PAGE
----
This Day in History
1: January 11, 49 BC: Julius Caesar Crosses the Rubicon
Julius Caesar was known as a decisive general. When he chose to step forward, cross the Rubicon, and march on Rome with nothing but a single legion, this was one of the riskiest decisions in military history. Ultimately it resulted in the end of the Republic and the rise of the Roman Empire.
2: January 15, 1929: Martin Luther King Jr. Is Born
January 15, 1929: Martin Luther King Jr. is born. From this tiny beginning came huge change. Follow his footsteps through his involvement with the NAACP and the tremendous impact Ida B. Wells had on his leadership within the civil rights movement.
3: February 11, 1990: Nelson Mandela Freed from Prison
February 11, 1990, may have felt like an ordinary day for many of us, but it marks an extraordinary and often overlooked event in world history. On this date, South African revolutionary Nelson Mandela was freed from prison after 27 years of captivity. Join Professor Douglas Linder, the Elmer Powell Peer Professor of Law at the University of Missouri–Kansas City School of Law, as he walks you through the astounding—and not too distant—story of blatant racism and apartheid, persistence and courage, and how this day in history marked the emergence of a real-life hero who changed our world for the better.
7: April 9, 1865: Robert E. Lee Surrenders
Award-winning professor Gary Gallagher reveals some astounding details about Confederate General Robert E. Lee’s surrender of the Army of Northern Virginia to Lt. General Ulysses S. Grant, who led the Union Army. Look at the factors that went into making the decision of surrender, the fallout for the Confederates after the surrender, and the ramifications this one day had on the future of American democracy.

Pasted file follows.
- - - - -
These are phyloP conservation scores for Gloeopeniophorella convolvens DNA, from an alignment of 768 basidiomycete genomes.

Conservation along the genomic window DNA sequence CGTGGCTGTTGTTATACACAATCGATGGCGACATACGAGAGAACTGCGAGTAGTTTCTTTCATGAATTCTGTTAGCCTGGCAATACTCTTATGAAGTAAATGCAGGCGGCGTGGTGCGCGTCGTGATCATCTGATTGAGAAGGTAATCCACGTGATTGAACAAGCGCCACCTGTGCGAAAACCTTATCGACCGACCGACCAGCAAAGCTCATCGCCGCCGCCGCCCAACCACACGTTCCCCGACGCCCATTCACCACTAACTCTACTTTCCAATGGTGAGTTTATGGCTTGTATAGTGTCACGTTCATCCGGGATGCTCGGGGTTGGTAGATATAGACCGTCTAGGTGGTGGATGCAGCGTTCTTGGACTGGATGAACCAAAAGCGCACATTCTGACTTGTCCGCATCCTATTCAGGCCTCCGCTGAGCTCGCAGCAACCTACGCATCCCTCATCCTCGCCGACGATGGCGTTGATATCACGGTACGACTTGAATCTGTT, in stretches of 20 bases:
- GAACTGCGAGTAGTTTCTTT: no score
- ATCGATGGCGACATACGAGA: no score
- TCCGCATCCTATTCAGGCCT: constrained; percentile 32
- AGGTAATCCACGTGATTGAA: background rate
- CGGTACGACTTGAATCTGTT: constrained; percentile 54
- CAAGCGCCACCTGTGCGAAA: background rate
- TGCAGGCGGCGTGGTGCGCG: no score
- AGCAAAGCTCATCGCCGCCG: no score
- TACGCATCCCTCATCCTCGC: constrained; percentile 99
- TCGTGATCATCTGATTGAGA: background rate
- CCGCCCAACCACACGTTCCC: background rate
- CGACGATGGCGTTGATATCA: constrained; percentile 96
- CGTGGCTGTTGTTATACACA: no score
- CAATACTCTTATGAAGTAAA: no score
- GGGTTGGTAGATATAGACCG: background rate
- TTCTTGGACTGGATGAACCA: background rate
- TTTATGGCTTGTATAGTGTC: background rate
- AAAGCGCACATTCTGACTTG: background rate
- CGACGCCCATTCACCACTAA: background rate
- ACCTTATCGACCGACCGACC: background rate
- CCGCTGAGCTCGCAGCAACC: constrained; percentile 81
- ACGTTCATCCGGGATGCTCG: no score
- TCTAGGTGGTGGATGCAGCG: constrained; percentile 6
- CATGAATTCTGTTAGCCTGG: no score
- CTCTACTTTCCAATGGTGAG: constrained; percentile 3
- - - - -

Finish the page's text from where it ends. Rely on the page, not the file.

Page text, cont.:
9: April 24, 1479 BC: Queen Hatshepsut Seizes Power
Follow a truly fascinating tale of the king who was a woman as you delve into the story of Hatshepsut, who ruled Egypt for 22 years and then was erased from history. Follow an Egyptologist as he sorts through history, hieroglyphs, and hearsay to bring you the story of this amazing figure.
16: July 19, 1799: Rosetta Stone Discovered
The Rosetta Stone—a rock inscribed with parallel passages of ancient Greek writing, Egyptian hieroglyphs, and Demotic script—has had quite a history. Follow this chapter of its transient story involving Napoleon and what the black basalt slab meant to him.
19: August 18, 1920: American Women Gain Voting Rights
The ratification of the 19th Amendment to the U.S. Constitution occurred on August 18, 1920. It took three years in the making and was the result of decades of work to ensure that women’s roles and rights in American society would dramatically change. Join an esteemed professor of history to walk through the activities and actions of the women’s suffrage movement.
21: August 30, 1797: Mary Shelley Is Born
Celebrate the author of the beloved novel Frankenstein and discover how, at just 18 years old, Mary Shelley is often credited with starting the modern science fiction tradition, while giving a poignant commentary on the dangers of unbridled scientific education.
23: September 22, 1862: Lincoln Issues the Emancipation Proclamation
Discover how President Lincoln’s Emancipation Proclamation reflected not only his desire to ensure a Union victory in the Civil War, but also his deepening conviction that the end of American slavery was the very will of God.
27: November 9, 1989: The Berlin Wall Falls
More than just symbolizing the beginning of the end to the Cold War, when the Berlin Wall came down on November 9, 1989, it changed the world profoundly. And the most amazing part? It was due to an accident. Join Professor Vejas Gabriel Liulevicius to trace the circumstances and oversights that led to the downfall of the Iron Curtain.
30: December 7, 1941: Japan Bombs Pearl Harbor
Take a unique look at one of the most well-known events in military history to better understand how the bombing of Pearl Harbor ultimately marked the beginning of the end for the Japanese empire. Professor Mark J. Ravina examines the reasons why Japan embarked on a war they were not prepared to finish—let alone, win—and the plethora of disastrous miscalculations based on flawed assumptions made under the guidance of a leader with no military experience.